Angela Merkel, the German chancellor, says new allegations of US spying show Berlin and Washington are completely at odds over how they view the role of intelligence, and she hopes German action will persuade the US not to spy on partners.
Merkel's comments to German broadcaster ZDF on Saturday came two days after her government told the CIA station chief in Berlin to leave the country, in a dramatic display of anger after German officials unearthed two suspected spies.
On Friday Josh Earnest, White House press secretary, said "when differences arise, we're committed to resolving those differences through the established private channels ... we don't believe that trying to resolve them through the media is appropriate".
The scandal has chilled relations with Washington to levels not seen since Merkel's predecessor opposed the US invasion of Iraq in 2003. It follows allegations last year that Merkel's phone was tapped by American agents.
Asked how angry she was on hearing of the suspected spies, one of whom worked for German foreign intelligence (BND), the other at the Defence Ministry, Merkel said: "It is not about how angry I was. For me it is a sign that we have fundamentally different conceptions of the work of the intelligence services.
"I can't say in advance if [the measures we took] will have an effect, of course I hope something will change. But the
important thing is to show how we view things... and it is not a co-operative partnership when such things take place."
Merkel said there were far more critical things on which to spy and snooping on friends eroded trust.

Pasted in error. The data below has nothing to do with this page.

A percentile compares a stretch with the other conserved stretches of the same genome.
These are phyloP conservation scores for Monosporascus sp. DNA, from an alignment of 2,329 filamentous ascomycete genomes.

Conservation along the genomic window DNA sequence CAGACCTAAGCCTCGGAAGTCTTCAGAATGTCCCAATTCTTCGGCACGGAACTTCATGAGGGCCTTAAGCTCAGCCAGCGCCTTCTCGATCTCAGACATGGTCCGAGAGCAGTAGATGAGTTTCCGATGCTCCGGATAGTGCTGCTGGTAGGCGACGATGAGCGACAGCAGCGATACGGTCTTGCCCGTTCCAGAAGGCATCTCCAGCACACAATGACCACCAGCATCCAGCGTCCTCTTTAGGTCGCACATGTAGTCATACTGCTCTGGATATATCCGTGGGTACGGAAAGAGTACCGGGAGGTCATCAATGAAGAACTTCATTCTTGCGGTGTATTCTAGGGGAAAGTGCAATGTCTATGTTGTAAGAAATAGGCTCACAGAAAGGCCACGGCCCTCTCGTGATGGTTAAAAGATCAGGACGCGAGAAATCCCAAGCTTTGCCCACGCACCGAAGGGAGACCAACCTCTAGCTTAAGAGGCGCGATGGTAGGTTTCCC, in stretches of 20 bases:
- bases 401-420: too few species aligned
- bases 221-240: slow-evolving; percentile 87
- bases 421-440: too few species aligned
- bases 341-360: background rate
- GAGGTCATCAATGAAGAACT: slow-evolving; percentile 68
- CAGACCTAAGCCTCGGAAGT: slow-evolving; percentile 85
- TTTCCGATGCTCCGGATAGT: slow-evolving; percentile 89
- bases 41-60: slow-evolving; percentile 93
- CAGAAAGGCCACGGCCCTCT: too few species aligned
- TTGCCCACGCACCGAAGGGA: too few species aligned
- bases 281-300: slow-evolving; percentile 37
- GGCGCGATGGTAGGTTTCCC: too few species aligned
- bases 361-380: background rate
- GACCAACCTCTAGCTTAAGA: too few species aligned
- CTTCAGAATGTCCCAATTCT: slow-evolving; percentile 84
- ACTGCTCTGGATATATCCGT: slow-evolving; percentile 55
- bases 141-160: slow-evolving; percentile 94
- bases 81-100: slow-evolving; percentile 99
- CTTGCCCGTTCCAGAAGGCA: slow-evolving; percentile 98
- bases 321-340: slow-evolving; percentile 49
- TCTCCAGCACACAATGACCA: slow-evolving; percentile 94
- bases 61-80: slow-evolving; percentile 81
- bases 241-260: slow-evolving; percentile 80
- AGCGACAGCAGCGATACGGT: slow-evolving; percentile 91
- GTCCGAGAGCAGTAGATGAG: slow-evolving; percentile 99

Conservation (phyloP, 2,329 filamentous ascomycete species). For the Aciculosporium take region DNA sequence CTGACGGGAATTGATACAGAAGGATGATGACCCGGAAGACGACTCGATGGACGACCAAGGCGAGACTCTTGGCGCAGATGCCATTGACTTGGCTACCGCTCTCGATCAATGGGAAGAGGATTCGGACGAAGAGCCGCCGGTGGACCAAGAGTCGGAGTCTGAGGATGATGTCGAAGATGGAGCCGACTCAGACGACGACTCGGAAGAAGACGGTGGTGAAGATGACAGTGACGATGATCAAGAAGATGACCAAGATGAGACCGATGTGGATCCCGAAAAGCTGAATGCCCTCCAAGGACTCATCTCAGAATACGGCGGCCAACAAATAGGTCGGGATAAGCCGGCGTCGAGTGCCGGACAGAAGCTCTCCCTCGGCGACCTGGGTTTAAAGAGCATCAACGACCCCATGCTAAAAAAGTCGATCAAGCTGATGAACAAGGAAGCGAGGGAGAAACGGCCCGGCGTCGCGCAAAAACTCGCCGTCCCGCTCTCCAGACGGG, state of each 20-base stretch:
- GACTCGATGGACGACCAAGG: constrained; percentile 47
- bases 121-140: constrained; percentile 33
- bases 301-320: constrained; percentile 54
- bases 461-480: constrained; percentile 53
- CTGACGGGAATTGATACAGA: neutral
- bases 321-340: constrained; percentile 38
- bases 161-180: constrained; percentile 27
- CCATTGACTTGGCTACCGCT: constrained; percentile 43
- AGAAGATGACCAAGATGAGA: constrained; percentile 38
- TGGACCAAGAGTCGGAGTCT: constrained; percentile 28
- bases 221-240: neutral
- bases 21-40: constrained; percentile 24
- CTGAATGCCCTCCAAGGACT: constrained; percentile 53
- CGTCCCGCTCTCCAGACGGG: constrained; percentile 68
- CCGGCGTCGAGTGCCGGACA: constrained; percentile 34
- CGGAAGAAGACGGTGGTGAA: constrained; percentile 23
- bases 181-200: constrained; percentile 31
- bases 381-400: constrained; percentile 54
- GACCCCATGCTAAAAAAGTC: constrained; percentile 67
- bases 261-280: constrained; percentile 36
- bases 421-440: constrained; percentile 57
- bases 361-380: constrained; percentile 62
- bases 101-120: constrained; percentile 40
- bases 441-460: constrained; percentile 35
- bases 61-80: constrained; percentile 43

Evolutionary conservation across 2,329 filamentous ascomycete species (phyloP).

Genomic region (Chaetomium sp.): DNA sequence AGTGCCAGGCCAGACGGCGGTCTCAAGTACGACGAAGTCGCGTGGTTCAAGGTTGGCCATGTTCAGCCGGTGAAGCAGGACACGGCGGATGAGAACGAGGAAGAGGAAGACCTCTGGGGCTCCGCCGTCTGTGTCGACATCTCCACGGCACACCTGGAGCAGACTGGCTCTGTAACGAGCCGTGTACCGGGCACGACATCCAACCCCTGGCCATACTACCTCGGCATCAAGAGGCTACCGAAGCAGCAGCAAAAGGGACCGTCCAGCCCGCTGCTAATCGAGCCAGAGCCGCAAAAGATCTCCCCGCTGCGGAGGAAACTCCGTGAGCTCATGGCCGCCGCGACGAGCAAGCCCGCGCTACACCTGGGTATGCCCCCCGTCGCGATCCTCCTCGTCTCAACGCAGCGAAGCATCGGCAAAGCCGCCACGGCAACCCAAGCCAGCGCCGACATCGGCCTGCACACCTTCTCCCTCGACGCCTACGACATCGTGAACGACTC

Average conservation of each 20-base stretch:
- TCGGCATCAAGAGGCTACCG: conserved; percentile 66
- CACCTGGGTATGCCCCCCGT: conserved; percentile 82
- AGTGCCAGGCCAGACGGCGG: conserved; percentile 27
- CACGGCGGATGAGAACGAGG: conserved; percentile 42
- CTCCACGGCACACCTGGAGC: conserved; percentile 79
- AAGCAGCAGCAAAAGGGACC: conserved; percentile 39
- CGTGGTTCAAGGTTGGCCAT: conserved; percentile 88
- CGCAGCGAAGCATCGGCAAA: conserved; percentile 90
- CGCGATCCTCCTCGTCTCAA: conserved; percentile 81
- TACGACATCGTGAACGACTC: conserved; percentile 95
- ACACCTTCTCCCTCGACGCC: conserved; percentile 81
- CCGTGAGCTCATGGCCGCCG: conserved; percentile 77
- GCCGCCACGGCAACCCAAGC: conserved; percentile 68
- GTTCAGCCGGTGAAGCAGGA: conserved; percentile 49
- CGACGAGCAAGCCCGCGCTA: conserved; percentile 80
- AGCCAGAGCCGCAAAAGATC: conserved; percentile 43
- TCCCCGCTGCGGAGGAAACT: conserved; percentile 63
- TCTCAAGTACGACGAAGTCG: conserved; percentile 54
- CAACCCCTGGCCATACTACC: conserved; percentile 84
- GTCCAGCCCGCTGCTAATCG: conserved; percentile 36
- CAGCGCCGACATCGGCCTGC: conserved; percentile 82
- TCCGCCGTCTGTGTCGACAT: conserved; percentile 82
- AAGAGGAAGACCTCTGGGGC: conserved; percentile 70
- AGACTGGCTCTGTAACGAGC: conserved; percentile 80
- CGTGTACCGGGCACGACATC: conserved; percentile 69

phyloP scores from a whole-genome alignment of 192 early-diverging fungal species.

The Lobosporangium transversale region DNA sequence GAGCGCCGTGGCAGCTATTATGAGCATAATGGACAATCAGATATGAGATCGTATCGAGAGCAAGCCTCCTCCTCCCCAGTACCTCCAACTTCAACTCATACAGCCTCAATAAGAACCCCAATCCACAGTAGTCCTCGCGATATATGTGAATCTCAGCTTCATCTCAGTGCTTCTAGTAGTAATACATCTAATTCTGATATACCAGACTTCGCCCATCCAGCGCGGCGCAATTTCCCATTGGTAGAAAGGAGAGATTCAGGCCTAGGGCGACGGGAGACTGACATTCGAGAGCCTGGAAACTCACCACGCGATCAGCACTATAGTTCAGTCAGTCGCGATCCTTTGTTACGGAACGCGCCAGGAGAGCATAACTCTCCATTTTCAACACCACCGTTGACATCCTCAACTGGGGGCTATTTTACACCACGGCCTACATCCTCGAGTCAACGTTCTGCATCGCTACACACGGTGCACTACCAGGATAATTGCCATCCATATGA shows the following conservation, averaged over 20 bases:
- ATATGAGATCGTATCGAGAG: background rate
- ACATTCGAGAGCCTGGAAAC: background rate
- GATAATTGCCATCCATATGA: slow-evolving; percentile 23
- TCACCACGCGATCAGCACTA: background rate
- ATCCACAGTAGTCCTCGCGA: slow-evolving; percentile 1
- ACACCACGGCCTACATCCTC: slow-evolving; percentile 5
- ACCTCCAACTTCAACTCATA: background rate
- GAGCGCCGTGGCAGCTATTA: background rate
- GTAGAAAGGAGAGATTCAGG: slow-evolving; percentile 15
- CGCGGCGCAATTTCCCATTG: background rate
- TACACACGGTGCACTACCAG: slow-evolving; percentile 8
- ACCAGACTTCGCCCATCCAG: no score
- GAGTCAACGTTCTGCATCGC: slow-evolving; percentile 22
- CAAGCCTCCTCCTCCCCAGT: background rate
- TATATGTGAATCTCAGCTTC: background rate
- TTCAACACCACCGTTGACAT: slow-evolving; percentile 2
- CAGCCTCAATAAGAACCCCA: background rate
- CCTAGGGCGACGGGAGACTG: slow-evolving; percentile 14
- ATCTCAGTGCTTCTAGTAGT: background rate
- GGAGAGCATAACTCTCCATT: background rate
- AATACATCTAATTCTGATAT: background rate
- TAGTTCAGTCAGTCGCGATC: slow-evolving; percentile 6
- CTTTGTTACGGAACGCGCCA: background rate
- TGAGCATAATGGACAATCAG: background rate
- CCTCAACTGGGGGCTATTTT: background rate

"We are not living in the Cold War any more and are exposed to different threats. We should concentrate on what is
essential," she said.
Merkel said that German intelligence agents continued to work well with Americans and she hoped this would continue.
She also ruled out any disruption to negotiations between the EU and the US on a free trade agreement because of the row.
US officials familiar with the matter said on Friday that the German defence official under investigation was in contact with a US State Department officer rather than American intelligence agencies, raising questions about whether any espionage occurred.
He has not been arrested.
The other man is in custody after being arrested for espionage. He has told investigators he passed documents to the CIA, and US officials have privately acknowledged he did so, and that the CIA believed his information was valuable.
The latest row comes a year after revelations of mass US surveillance based on documents leaked by Edward Snowden, former US National Security Agency contractor, prompted outrage in Germany.
Surveillance is a sensitive issue in a country where the memory of the Nazi's Gestapo secret police and communist East
Germany's Stasi means the right to privacy is treasured.
Earnest, the White House spokesman, said on Friday Washington valued its security relationship with Germany. He said: "Allies with sophisticated intelligence agencies are aware of the activities and relationships that are included."